Retail surveillance cameras are doing more than just capturing shoplifters as authorities turn to businesses who keep a digital eye on their storefronts.
This footage played a critical role in helping authorities see video of the two Boston bombing suspects, Tamerlan Tsarnaev, 26, and his brother, Dzhokhar Tsarnaev, 19.
Video surveillance outside the Lord and Taylor department store near the Boston Marathon Finish Line captured images used by the FBI of the Tsarnaev brothers.
Richard Mellor, vice president of loss prevention with the National Retail Federation, said he has seen retailers help capture everything from bag burglars to car thieves in store parking lots.
And the technology is improving in at least two ways.
First, the ability of video to be transported over long distances has expanded with digital capabilities; that is, "transporting the actual images of what is seen on one side of the camera and who is looking at it," Mellor said.
"Now those images are being transported pretty quickly over thousands of miles to headquarters in retailing where they're able to see images of cities around the U.S. where they have stores. That's a new development over the last five years that has grown leaps and bounds."
Second, the ability to view an enhanced, clarified image is another technological advance.
"Now the ability to enhance the video, and as we have all seen by first images of the Boston bombing, those images were better and more clearer as the hours passed. So the first images of individual faces, that gets enhanced over a computer system," he said. "Those fuzzy black and white images of people for which we cannot make an identification now have been enhanced to the point they keep refining the image so it's so clear that they can make an identification."
In 2011, authorities used camera footage outside a Safeway grocery store to analyze the shooting of former congresswoman Gabrielle Giffords in Tucson, Ariz.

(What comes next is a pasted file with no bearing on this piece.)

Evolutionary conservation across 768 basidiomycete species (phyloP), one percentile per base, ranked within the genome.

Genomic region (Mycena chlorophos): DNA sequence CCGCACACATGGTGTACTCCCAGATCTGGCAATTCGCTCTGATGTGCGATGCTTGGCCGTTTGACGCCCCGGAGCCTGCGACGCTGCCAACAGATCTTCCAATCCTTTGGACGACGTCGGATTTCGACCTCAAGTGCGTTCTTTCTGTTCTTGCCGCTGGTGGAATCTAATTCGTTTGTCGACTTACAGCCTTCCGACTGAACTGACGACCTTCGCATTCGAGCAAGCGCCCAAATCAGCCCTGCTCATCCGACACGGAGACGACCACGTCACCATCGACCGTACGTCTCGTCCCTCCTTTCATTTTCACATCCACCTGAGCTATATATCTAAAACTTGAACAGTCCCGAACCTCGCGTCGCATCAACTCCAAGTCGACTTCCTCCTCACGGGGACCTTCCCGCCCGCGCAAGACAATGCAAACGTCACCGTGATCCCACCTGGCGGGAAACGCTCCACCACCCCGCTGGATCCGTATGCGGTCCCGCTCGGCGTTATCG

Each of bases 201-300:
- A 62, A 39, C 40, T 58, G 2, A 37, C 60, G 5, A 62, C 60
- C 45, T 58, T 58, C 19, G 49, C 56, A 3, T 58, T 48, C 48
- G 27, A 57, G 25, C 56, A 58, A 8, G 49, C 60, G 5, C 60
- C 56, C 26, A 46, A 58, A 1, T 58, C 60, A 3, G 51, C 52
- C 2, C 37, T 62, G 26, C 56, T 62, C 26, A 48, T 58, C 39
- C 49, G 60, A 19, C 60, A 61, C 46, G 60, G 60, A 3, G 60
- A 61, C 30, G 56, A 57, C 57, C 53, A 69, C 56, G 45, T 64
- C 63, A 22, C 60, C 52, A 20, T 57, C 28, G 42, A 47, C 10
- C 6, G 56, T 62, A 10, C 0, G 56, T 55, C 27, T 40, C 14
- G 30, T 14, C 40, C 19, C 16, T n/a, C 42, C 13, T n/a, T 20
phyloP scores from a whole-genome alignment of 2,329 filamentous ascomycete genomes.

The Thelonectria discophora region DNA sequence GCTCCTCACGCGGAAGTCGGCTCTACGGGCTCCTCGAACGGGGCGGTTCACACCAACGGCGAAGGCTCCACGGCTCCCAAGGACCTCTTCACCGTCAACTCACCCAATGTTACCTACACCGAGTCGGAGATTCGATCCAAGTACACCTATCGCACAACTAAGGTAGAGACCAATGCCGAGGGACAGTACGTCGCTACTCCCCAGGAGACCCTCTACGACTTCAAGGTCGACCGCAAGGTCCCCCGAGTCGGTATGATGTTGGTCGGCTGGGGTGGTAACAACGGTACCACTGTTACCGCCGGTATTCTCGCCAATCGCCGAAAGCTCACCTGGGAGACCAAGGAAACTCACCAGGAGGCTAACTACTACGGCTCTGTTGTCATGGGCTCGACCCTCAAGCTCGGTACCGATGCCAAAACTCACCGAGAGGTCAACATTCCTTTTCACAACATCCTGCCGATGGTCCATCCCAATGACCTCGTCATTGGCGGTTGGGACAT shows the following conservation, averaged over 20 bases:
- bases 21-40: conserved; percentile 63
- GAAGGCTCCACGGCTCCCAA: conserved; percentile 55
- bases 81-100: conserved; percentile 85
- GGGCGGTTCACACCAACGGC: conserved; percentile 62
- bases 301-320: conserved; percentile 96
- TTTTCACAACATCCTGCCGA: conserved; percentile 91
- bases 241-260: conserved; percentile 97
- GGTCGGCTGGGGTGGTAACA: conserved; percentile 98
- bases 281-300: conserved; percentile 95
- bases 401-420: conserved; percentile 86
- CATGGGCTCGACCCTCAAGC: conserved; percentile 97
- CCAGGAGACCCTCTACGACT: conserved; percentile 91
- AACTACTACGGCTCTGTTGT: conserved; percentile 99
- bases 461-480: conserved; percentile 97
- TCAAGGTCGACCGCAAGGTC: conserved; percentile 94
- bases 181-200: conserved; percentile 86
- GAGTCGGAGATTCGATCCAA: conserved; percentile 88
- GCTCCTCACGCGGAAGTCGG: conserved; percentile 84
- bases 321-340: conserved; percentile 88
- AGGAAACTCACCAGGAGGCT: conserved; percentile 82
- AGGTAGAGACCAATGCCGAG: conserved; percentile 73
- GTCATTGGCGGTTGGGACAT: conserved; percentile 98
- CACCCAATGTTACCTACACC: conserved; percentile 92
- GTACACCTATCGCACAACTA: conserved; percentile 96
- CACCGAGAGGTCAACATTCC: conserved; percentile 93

Mellor said many customers prefer to shop in retail stores with surveillance, despite privacy concerns, if the cameras are in plain view.
"Obviously, there's a prevalence of cameras all over the place and the world," Mellor said. "Unfortunately that has become a necessary thing to do with types of crimes out there."
When asked if retailers would ever take the desire for extra footage "too far," and invade privacy in dressing rooms or bathrooms, Mellor said, "I've lived in the retail world a long time. That is an absolute 'no no'. No leader of loss prevention would permit their people to do that."
Security cameras inside a 7-Eleven also helped clarify information during the tense standoff that led to the death of an MIT campus police officer.
Police initially reported the brothers had robbed a 7-Eleven in Cambridge, which turned out not to be true.
"There was an incident at a 7-Eleven store yesterday evening in Cambridge, but our local loss prevention asset protection manager was able to review the video tape and ascertain the description of who the robber was," said Margaret Chabris, spokeswoman for 7-Eleven.
The convenience chain company has spent millions of dollars installing a state-of-the-art DVR surveillance camera system in the past year, said Chabris.
Like many retailers, 7-Eleven is glad to help authorities by providing surveillance footage for criminal investigations.
"They have helped solved incidents at our stores and police look to us as a resource to investigate crimes that have nothing to do with 7-Eleven," Chabris said.
Lord and Taylor did not respond to an ABC News request for comment.
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